Very little information is available about the orexigenic or anorexigenic effect of ascorbic acid. Surprisingly, there have been no studies directly evaluating the feeding effects of ascorbic acid infusion into Acb.

It has been reported that intrastriatal infusions of ascorbate oxidase (AAO), a dimeric copper-containing enzyme that metabolizes ascorbate, caused a rapid decline in both ascorbate and behavioral activation (Rebec and Wang, 2001). Bilateral AAO infusions into dorsal hippocampus, which also has a high level of extracellular ascorbate, failed to alter behavioral activation, indicating a loss of brain ascorbate per se dose not suppress behavior.


Image for - Interaction Between Ascorbic Acid and Dopamine D2 Receptor in the Nucleus Accumbens Shell in Response to Feeding
Fig. 5: Alterations in mean of feed intake (g ±SEM) all of time test following administration of the AA (50 μg rat-1) in the shell region of the Acb in rats pretreated with dopamine antagonist, sulpiride (16 μg rat-1). The asterisks **p<0.01 as compared to control group. And $$p<0.01 as compared to sham group and ####p<0.0001as compared to AA (50 μg rat-1). The &&&p<0.001as compared to 16 μg rat-1 (Tukey comparisons, p<0.05). Ascorbic Acid (AA) and Sulpiride (Su)

These results indicate ascorbate is involved in the behavioral operations of the striatum and suggest that the extracellular level of this vitamin plays a critical role in behavioral activation (Rebec and Wang, 2001).

Intra-accumbens injection of ascorbic acid can reduce feed intake-as shown in this study-like some of appetite regulator neurotransmitters. The anorexigenic effects of ascorbic acid were initially thought to be mediated indirectly through the central feeding regulatory systems such as dopamine, acetylcholine, gut peptides and hormones (Coll et al., 2007). However this indirect effect might not explain the full anorexigenic effects of ascorbic acid.

Ascorbic acid is necessary for optimal insulin secretion from pancreatic islets (Steffner et al., 2004). Several early studies identified Acb an important anatomical substrate for the dopaminergic modulation of feeding behavior (Kelley et al., 2005).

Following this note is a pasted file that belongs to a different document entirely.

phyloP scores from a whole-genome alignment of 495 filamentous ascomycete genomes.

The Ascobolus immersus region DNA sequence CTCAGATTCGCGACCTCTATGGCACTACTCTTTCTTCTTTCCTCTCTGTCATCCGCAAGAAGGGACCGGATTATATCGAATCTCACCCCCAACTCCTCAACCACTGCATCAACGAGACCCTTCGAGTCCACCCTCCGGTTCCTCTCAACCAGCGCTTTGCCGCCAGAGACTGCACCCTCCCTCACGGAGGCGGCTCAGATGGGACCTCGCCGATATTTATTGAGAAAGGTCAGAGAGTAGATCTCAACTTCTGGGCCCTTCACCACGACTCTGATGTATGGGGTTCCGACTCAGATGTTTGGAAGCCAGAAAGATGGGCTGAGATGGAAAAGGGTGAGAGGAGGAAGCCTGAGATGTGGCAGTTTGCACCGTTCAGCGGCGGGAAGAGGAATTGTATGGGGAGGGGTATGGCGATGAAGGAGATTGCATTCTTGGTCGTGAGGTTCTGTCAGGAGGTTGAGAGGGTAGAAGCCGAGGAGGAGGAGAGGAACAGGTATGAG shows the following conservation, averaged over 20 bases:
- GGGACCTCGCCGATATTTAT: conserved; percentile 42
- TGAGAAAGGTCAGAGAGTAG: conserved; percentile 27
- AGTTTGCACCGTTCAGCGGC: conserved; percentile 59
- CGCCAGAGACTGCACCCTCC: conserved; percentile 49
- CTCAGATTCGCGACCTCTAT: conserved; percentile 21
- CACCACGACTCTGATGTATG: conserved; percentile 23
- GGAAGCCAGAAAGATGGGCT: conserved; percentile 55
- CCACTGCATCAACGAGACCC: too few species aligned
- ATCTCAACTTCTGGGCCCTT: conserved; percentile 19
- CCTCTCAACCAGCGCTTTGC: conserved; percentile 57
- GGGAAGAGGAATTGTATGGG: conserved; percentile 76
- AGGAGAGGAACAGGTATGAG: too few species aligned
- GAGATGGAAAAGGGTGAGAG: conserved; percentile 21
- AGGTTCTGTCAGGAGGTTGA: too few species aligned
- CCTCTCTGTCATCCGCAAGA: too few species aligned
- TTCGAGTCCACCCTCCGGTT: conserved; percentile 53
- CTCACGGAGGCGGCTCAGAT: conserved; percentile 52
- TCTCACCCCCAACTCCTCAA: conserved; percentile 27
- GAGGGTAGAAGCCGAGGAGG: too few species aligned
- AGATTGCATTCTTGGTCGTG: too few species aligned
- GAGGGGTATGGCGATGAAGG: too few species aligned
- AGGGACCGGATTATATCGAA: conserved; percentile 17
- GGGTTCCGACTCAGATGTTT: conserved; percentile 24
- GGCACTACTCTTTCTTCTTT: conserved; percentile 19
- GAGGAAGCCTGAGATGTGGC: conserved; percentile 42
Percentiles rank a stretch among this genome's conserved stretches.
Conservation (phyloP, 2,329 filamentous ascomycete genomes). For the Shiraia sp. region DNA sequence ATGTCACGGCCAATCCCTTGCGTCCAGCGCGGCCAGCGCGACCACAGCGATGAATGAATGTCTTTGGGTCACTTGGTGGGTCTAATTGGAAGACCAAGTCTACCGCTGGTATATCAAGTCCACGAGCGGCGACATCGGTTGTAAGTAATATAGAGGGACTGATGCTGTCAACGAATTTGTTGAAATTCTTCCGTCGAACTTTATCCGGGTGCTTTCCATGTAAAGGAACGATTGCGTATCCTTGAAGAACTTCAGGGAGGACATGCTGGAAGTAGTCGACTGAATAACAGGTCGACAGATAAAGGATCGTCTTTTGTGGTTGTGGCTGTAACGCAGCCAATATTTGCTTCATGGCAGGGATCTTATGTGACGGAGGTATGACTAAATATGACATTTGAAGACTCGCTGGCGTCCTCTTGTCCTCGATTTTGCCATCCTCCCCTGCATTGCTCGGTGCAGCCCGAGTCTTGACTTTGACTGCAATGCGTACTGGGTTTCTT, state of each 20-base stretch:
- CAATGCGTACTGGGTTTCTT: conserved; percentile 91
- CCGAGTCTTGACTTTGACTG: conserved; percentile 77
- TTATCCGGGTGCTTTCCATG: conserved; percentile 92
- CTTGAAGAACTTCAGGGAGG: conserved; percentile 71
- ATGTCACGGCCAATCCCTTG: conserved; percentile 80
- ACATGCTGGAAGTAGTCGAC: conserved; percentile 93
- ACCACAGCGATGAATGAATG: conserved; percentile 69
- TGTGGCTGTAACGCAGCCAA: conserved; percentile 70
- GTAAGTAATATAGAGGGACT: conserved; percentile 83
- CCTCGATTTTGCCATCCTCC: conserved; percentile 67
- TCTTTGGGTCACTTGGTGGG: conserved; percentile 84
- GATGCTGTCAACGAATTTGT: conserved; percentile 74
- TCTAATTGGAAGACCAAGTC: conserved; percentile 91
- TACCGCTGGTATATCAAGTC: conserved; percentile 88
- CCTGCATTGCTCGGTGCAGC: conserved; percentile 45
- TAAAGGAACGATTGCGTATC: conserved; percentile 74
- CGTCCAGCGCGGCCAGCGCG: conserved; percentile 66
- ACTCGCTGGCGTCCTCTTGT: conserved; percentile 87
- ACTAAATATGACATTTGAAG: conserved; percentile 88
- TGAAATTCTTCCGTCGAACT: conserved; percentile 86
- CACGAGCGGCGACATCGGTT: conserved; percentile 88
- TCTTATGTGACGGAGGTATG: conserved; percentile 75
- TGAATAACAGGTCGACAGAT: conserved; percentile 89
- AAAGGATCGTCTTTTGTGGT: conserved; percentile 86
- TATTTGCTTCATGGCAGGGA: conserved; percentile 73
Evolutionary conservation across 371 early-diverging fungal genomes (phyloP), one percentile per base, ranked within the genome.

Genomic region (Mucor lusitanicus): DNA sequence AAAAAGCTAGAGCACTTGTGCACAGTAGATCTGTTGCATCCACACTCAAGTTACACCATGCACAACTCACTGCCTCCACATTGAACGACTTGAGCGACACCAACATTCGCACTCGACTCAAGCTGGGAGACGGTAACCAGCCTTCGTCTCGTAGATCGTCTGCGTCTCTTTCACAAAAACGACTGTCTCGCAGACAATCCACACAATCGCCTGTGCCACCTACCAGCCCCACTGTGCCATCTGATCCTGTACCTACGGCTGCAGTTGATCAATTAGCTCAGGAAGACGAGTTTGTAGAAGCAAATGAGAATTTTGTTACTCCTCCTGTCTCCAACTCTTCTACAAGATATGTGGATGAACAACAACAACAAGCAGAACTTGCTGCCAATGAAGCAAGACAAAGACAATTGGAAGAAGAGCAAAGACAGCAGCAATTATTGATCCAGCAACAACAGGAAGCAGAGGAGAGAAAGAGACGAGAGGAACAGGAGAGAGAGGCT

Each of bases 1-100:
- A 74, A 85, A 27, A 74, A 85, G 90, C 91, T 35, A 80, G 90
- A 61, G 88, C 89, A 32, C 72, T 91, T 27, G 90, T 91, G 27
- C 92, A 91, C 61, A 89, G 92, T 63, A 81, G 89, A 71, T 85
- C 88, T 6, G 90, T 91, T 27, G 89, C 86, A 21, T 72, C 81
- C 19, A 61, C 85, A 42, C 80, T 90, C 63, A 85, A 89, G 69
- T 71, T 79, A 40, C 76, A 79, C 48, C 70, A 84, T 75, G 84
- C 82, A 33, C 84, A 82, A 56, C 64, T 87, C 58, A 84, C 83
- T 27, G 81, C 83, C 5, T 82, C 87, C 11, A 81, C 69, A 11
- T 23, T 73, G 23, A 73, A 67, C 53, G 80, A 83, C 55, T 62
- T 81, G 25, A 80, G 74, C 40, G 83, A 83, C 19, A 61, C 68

Both, the D1 and D2 antagonist markedly suppressed the total number of feeding bouts and spontaneous motor activity (Baldo et al., 2002). Ascorbic acid may interfere with other neurotransmitter, although the mechanism remains unclear, one possibility is a direct action of the dopamine receptor (Rebec and Pierce, 1994). In retinal slices, for example, relatively small increases in extracellular ascorbate have a positive modulating effect on voltage-gated potassium currents by D1 dopamine receptors (Fan and Yazulla, 1999). Alternatively, as an antioxidant, ascorbate may prolong the life of dopamine in extracellular fluid (Neal et al., 1999). Increased dopamine may diffuse over relatively long distances (Gonon et al., 1980). Anatomical evidence supports this view (Nirenberg et al., 1996) and even suggests a mechanism for permanent level of dopamine in extracellular fluid (Descarries et al., 1996). Extracellular diffusion would allow for dopamine not only to interact with receptors on presynaptic terminals but also to exert distant effects on astrocytes and microvessels (Agnati et al., 1995). Ascorbate may facilitate this process by protecting dopamine agonist oxidative attack by constituents of extracellular fluid, supporting the suggestion that region-specific changes in extracellular ascorbate may have unique functional consequences. Both D1 and D2 receptors are localized on dendrites and presynaptic terminals in the shell and core regions of the Acb (Koshikawa et al., 1996; Setlow, 1997), but the response of these regions to feeding are different from each other for example, infusion of glutamate receptor antagonists or gamma-aminobutyric acid (GABA) agonists into the Acb shell but not the Acb core produced intense hyperphagia (Maldonado-Irizzary et al., 1995) and dopamine stimulates feeding behavior within the shell but not the core regions of the Acb (Swanson et al., 1997). Dopamine agonists in the CNS can either increase or decrease feeding, depending on dose and individual baseline intake.

Inoue et al. (1997) showed that bromocriptine perfusion via a microdialysis probe into the ventrolateral striatum of rats fasted for 22 h, increased food intake in a dose-dependent manner.